19 October 2008

Effects Of The Current Financial Turmoil (2)

MAS is in the news again
Not the escapee from prison
Shouldn't it be keeping our savings selamat?*
People who lost money are understandably mad

Some investors bought "minibond"
Now their money could be all gone
Its complexity's beyond the layman
Many didn't know it was linked to Lehman

The product with a fanciful name
But minibonds and bonds are not the same
Who would think a 5% dividend is reasonable
When you could lose all of your principal?

For some it was their entire life savings
Yet the distributors said it had good ratings
"Your risk is very small"
Spinning a tale that's very tall

Is it the buyers' carelessness?
Or rather the sellers' callousness?
Were the buyers simply greedy?
Or were the sellers obviously shifty?

Many elderly people were targeted
The products were indiscreetly marketed
Some were not educated highly
A prospectus they'll not understand easily

Many of them were retirees
Who have collected CPF monies
The banks knew they were cash-laden
So what if there's no diversification?

Some had only wanted fixed deposits renewed
But instead had their investment strategies reviewed
The banks not caring all this while
If the products fit the customers' risk profile

Some VIP even said something like this
If you're unwilling to take any risk
Leave your money with the CPF for 4% return
A very good rate with no risk taken

* - "Selamat" is Malay for "safe". It is also part of the name of the escaped terrorist.

Below are some funny cartoons published in last Sunday's New Paper:


Anonymous said...

I do remember that Tan Kin Lian, x-CEO of NTUC Income was doing some radio advertisement or maybe also on TV where he was promoting investment-linked insurance policies.

He was asked about risk......maybe someone know exactly what he said then. I remember something like there was risk but the company invest in a basket of XXXXX to iron-out the risk.

Since I did not buy, can someone advise me whether same thing like the recent upheaval about people losing their life-savings?

Sathiya said...

I pity all those who lost their money. Losing all your hard-earned money it not an easy thing to digest.....I can feel their pain. I can donate 50S$ but can't stand cheating of even 10$.

But I believe this case is not cheating. No one had a single clue that Lehman would go bankcrupt. The banks should have done Risk Mitigation though.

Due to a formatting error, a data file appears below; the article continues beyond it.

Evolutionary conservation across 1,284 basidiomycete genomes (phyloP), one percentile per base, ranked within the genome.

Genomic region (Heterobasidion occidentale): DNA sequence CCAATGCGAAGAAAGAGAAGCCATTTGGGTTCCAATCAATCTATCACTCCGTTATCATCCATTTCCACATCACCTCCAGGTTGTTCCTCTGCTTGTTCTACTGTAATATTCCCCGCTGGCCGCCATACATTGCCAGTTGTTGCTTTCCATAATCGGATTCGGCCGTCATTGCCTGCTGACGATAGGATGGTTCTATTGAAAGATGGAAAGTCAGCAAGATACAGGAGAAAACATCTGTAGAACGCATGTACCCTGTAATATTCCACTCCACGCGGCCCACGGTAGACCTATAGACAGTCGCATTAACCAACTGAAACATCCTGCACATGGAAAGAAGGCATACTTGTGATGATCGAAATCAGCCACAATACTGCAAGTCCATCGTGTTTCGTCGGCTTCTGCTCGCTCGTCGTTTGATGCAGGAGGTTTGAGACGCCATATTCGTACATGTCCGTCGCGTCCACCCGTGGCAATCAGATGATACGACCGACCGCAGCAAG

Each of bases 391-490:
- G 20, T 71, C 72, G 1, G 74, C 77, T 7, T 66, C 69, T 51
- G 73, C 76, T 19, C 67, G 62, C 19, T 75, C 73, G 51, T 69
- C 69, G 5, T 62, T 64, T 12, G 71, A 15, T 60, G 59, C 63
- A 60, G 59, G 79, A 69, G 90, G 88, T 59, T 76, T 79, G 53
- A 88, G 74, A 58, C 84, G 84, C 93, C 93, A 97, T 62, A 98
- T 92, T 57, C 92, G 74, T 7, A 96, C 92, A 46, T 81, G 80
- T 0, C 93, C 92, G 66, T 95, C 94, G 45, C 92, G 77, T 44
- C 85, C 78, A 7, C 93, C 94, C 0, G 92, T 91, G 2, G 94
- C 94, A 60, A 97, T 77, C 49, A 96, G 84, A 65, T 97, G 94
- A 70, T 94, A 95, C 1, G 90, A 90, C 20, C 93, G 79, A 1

Victor said...

Peter, I believe that NTUC Income was not involved in marketing structured products. Mr Tan Kin Lian was speaking about their combined funds when he was still CEO. The funds consist of the following types - Growth Fund (least conservative), Balanced Fund and Conservative Fund (most conservative).

Victor said...

Yes Sathiya, I especially empathise with the retirees who lost their life savings, some to the tune of several hundred thousand dollars. This group of people is past their economic productive age. They are unlikely to be able to rebuild their nest-egg again and would probably have to depend on social welfare (if there's such a thing in Singapore) in order to survive through their twilight years. So sad. :(

Anonymous said...

Then what about those retirees and professionals who lost their money when they invested in Malaysian counters on our Singapore Stock Exchange called CLOB? Was this not something "illegal" as Dr. Mahathir had said when he warned Singapore not to list those Malaysian companies, yet the relevant Singapore authorities went ahead for the next 10 years?

It is like saying those Lehman cases need more sympathy than others? What about those who were encouraged to support SingTEL with their CPF to the tune of "More Good years"?

Can u explain the mechanics of those "Combined Funds" - what ever one wants to call them? Those "Combined Funds" invested in what to pay the investors?

Anonymous said...

I thot these statistics and events look very interesting.

When the Malaysian Government froze the Malaysian shares traded on the Singapore Stock Exchange's CLOB in 1999, some US$5 billion or S$7.4 billion were hanging in the balance; although a few years later investors had to sell their Malaysian shares at a huge loss + paying commission to the agent. many got something like 3 cents to 12 cents for every $1 invested.

Some 174,000 investors were affected, out of which 49,880 banded together under a body.

What was the impact of the Lehman Brothers event? 1,0000 investors and some S$0.5 million was "lost".

We can argue and debate from different platforms and with different reasons but it still boils down to one thing. MONEY and who we believe in the first place.

Anonymous said...


Not $0.5million BUT $0.5 billion.

There was something unique in the way this unhappy 1999 event ended.

Throughout 1999 and 2000, investors' hopes were kept high because they were told there was an "interested party" who could break the impasse between Malaysia and the share investors. As it turned out, that "interested party" was a Malaysian company who so little for so much to be gained.

Well I guess something is better than nothing. It will be difficult for a full refund.

yg said...

i want to sell my lemon, i mean minibonds, but so far no takers, leh.

Lam Chun See said...

I have a few friends who gave up their jobs to 'play' shares full time. Dare not ask them whether they got burnt or not.

I have no guts for shares. Would have gone for safe 'lemon' products .. if I had the cash. Sometimes, having more money leads to more headaches.

Anonymous said...

Some retirees may not be well-educated but they have a lot of life experience and generally they are prudent and cautious with thier hard-earned savings, so it is quite unexpected that put all their nest eggs in one unfamiliar basket.

Good thing if they can get back 50%.

Anonymous said...

Was he not the same guy who sang "More Good Years"?